In the years before moving to San Francisco, I romped between Los Angeles and New York, Germany and Italy, New Orleans and Princeton – as far away from the Texas where I grew up as I could get. By the time I got to San Francisco, I had traded my travels for a room with a couch, a job search, roommates, and the uncertainty of the early 1990s recession, before the internet boom and bust.

I had fallen in love with the place in 1989, on a trip to Santa Cruz the weekend of the Loma Prieta earthquake. I was moved by the way people responded, offering each other cups of coffee in the wreckage. I left the trip dreaming about the Grateful Dead and the punks, the Red Woods, a couch on the beach, and the elegant gay men in tuxedos attending clandestine secret societies straight out of Christopher Isherwood novels. Over the years, I came to mythologize the secret histories of the place, its Cockettes, dropouts, free clinics, and tales of those a creating an alternative to everything that was and had been in the old USA. People leaned on and listened to each other here, even as their city was crumbling. And I wrote about it all in a blue notebook. With a century of isolation and anxiety, protests and revolutions coming to an end, we were all trying to keep our heads.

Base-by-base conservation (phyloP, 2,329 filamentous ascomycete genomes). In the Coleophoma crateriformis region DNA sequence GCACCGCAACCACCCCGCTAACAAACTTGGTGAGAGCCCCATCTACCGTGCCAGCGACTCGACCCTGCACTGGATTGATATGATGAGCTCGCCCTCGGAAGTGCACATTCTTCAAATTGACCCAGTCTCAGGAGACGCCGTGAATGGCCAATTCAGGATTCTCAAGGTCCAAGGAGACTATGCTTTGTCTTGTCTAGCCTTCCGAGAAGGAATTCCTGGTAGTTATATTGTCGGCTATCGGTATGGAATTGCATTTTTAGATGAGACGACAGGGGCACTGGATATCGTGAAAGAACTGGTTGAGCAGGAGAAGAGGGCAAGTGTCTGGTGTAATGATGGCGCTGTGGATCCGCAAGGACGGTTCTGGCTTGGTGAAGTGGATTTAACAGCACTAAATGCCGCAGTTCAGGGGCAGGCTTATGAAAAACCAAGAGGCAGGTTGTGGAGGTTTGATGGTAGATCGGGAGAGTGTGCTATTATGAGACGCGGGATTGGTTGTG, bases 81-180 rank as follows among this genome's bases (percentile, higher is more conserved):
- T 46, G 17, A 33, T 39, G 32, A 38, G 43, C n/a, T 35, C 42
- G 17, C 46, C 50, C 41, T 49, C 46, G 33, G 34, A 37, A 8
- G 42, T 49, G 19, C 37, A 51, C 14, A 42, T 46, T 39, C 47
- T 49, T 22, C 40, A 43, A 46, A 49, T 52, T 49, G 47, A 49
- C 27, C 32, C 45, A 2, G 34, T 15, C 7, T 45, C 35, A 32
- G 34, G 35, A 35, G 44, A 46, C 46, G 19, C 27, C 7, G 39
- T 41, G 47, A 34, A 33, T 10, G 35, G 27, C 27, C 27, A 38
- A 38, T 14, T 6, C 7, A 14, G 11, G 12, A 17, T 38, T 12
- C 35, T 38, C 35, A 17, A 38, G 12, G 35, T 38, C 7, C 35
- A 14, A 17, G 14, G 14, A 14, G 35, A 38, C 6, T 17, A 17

“The mark of a great film is a sound that sticks with you,” Dad’s college roommate from 1956, Thomas, explained to me. “I first heard that sound in Blue Angel when I was a small boy,” he said. Tom was the first person I’d known to die of AIDS, a year before my arrival in San Francisco. He had lived with us during my sophomore year in high school in the mid-1980s. Tom was more interested in the movies than activism. “Not a day has gone by that the humiliated schoolmaster’s cry has not rumbled in my head,” he had said. “That’s the scream of a broken man whose world had lost its absolutes. We are all the grandchildren of that scream.”

San Francisco was filled with such screams. But no one seemed to hear them. Tom’s stories trailed through my head as I walked the streets, with signs about AIDS posted everywhere. Public health promotions read: “Safe Sex Is Hot Sex!” and “Tweaking out of control can be a drag.”

I thought about the screams of the dying century: the bomb in ’45; the McCarthy hearings; Stalin’s terror; Mao’s Great Leap Forward and the mass starvation in the 50’s; what became of advisors exploring a South East Asian civil war; riots and police violence in the 1960’s; Pol Pot’s Killing Fields in the 1970s; Nixon resigning; the deaths of the Black Panthers in Oakland and Chicago; Gay Liberation; the White Night Riots; and then AIDS. Somehow, amidst the screams, people still found a way to be human here—to go to discos, cook meals together in communal houses, trip acid on the beach, create gender-fuck burlesque shows, and take to the streets with furious calls for something better, shouts that couldn’t be quieted. I was in awe of it—all that history—that panorama of bodies, all those struggles. But the strife behind them felt like it was slipping into oblivion, being erased. Memory and amnesia seemed to plague us.

But maybe sometimes forgetting was good.



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Benjamin Heim Shepard is an AIDS and environmental activist who lives in Brooklyn. By day, he's involved with campaigns to keep NYC from turning into a giant shopping mall; by night, he writes, teaches, blogs, and goes to union meetings. Shepard is the author of the studies Rebel Friendships and Sustainable Urbanism; this is his first novel.